"Spielberg showed the movie to widows of the Israeli victims, but he neglected the families of Palestinian victims," said Daoud. "How many Palestinian civilians were killed before and after Munich?"

The Munich attack was "one of the pivotal moments of modern terrorism" he told Los Angeles Times in rare interview last week.

Daoud used different terms. "We did not target Israeli civilians," he said. "Some of them [the athletes] had taken part in wars and killed many Palestinians. Whether a pianist or an athlete, any Israeli is a soldier."

Spielberg's producer, Kathleen Kennedy, told a preview audience at Princeton University that a Palestinian consultant was used for "Munich." She did not say who it was. "I do feel that we spent an enormous amount of time in discussion and put effort into exploring a fair and balanced look at the Palestinians that were involved in the story," she said, according to an official transcript of the event.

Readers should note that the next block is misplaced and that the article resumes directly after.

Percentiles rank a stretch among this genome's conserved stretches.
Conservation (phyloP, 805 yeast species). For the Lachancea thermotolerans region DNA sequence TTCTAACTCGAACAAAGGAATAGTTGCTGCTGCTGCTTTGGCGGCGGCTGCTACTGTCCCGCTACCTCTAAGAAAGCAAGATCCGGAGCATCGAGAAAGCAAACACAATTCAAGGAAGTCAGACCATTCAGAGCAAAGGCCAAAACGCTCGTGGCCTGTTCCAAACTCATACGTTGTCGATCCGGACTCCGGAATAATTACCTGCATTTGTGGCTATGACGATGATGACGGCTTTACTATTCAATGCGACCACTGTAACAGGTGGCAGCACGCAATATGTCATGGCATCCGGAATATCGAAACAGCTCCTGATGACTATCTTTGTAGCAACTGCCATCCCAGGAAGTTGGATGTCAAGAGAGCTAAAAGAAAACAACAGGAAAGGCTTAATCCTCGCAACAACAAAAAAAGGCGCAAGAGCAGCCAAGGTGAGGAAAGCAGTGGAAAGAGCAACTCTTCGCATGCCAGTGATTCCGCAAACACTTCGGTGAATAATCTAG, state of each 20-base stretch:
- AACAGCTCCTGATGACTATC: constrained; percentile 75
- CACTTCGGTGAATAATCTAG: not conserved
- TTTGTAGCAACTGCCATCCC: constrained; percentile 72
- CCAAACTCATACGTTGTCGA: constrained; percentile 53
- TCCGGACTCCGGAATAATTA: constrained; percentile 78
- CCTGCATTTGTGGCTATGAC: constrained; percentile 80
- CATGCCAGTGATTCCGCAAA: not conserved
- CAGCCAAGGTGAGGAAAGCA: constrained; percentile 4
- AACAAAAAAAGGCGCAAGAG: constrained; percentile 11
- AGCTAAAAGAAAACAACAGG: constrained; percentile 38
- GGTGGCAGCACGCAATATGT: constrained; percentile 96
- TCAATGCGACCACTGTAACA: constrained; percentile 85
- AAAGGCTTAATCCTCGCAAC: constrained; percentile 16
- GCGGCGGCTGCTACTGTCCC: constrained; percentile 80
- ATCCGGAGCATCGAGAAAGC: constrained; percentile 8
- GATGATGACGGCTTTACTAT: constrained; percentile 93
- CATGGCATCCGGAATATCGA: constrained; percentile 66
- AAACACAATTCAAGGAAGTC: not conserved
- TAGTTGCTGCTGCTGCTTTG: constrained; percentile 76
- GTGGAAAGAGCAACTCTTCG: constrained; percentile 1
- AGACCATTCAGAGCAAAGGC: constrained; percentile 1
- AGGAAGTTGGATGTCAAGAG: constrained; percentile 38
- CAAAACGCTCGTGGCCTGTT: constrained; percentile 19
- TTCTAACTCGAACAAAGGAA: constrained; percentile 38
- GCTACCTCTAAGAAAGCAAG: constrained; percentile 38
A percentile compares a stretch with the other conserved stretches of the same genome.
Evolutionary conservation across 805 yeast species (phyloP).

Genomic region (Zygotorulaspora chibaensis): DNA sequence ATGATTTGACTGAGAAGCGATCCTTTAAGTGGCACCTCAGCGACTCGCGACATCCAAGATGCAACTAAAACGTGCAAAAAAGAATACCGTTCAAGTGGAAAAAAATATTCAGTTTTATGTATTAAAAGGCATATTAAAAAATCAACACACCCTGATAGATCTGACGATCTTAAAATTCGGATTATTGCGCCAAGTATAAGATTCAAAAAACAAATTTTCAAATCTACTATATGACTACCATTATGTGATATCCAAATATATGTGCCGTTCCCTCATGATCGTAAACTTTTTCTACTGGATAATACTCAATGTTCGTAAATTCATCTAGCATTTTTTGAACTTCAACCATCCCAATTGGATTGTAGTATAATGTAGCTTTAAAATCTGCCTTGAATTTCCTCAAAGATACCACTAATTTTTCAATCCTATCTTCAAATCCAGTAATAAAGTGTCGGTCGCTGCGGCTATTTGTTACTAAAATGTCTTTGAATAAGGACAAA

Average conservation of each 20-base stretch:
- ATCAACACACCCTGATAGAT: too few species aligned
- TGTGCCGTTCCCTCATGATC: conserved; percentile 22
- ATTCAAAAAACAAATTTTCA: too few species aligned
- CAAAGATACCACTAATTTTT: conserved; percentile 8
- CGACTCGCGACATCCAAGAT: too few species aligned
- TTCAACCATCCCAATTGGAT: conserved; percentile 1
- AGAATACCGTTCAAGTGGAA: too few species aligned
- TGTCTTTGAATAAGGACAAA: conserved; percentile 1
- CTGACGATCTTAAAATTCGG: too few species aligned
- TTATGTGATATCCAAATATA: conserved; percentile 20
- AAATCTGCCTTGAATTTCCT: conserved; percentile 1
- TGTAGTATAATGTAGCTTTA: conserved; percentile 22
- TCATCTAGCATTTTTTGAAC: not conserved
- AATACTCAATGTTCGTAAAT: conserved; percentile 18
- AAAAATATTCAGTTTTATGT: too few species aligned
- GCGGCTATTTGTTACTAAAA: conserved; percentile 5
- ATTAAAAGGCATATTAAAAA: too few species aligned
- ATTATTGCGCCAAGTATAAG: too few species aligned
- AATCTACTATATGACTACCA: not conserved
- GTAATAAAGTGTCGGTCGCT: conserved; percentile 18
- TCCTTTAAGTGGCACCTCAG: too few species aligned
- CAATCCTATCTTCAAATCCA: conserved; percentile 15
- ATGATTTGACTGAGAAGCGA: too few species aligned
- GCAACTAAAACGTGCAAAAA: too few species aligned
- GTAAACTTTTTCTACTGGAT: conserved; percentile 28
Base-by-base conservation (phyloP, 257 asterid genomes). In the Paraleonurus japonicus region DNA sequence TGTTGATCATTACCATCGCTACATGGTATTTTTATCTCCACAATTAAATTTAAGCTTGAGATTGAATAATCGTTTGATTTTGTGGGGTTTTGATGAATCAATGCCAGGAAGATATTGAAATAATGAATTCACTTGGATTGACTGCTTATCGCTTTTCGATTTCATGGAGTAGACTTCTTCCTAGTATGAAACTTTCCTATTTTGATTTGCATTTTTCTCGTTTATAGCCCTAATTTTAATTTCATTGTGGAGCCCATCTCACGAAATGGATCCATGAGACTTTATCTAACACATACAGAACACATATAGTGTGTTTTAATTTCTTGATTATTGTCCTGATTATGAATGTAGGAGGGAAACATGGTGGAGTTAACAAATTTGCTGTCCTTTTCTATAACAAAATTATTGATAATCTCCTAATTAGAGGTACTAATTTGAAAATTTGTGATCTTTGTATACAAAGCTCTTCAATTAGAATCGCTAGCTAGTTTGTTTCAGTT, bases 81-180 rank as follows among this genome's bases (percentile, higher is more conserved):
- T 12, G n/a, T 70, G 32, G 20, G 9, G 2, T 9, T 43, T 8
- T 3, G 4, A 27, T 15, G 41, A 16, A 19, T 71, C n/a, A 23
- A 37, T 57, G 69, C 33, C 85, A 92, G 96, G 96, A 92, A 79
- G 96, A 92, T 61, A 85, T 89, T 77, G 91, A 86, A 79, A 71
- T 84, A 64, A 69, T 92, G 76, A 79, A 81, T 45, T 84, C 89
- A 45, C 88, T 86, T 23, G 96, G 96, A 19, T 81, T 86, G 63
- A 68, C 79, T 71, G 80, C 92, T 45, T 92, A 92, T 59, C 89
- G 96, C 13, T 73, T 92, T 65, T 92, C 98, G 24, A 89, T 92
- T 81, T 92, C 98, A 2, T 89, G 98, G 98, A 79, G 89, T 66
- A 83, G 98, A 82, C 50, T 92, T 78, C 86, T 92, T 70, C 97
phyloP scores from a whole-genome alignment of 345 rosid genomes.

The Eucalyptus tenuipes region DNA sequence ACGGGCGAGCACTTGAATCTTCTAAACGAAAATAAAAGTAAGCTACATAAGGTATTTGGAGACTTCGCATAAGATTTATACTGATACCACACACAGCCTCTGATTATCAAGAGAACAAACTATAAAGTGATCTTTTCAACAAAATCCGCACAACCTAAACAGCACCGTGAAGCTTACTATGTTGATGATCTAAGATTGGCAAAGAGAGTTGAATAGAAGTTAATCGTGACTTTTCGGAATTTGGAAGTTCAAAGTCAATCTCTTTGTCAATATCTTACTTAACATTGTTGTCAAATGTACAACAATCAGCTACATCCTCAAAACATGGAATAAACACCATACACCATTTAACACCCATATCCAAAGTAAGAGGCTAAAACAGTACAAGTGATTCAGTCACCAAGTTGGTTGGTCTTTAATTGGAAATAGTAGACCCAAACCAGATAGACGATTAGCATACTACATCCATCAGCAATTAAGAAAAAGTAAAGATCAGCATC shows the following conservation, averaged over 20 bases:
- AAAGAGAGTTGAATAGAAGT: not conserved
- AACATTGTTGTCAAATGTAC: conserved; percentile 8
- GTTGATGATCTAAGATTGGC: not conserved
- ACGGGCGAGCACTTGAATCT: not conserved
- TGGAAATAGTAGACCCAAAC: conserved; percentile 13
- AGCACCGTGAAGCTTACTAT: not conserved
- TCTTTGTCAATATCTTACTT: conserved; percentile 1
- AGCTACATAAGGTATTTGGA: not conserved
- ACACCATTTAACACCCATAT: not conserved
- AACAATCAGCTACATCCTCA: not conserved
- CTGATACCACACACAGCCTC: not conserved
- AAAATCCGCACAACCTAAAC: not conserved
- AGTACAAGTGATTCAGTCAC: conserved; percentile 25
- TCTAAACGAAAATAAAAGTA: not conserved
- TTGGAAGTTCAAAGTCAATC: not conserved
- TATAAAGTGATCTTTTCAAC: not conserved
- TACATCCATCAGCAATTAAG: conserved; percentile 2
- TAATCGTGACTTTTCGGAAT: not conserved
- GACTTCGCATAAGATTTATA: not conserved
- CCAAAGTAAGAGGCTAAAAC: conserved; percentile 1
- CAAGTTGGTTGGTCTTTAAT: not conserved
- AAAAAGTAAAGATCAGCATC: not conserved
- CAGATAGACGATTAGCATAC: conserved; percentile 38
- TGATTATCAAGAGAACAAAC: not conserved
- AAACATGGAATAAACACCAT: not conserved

Historians noted that "Munich" presents Mossad assassins as having hunted 11 members of the PLO, while other accounts put the final Palestinian toll at as many as 18.

Daoud survived a 1981 shooting in Poland that he blamed on a Mossad mole in the rival Palestinian faction of Abu Nidal.

Though Israel allowed him to visit the occupied West Bank after 1993 peace accords, and Mossad veterans said the reprisals are over, Daoud said he feels he could still be targeted. "When I chose a long time ago to be a revolutionary fighter I prepared to be a martyr. I am not afraid, because people's souls are in God's hands, not Israel's," he said.

Spielberg told Time Magazine ahead of the film's release that he is "always in favor of Israel responding strongly when it's threatened. However, a response to a response doesn't really solve anything."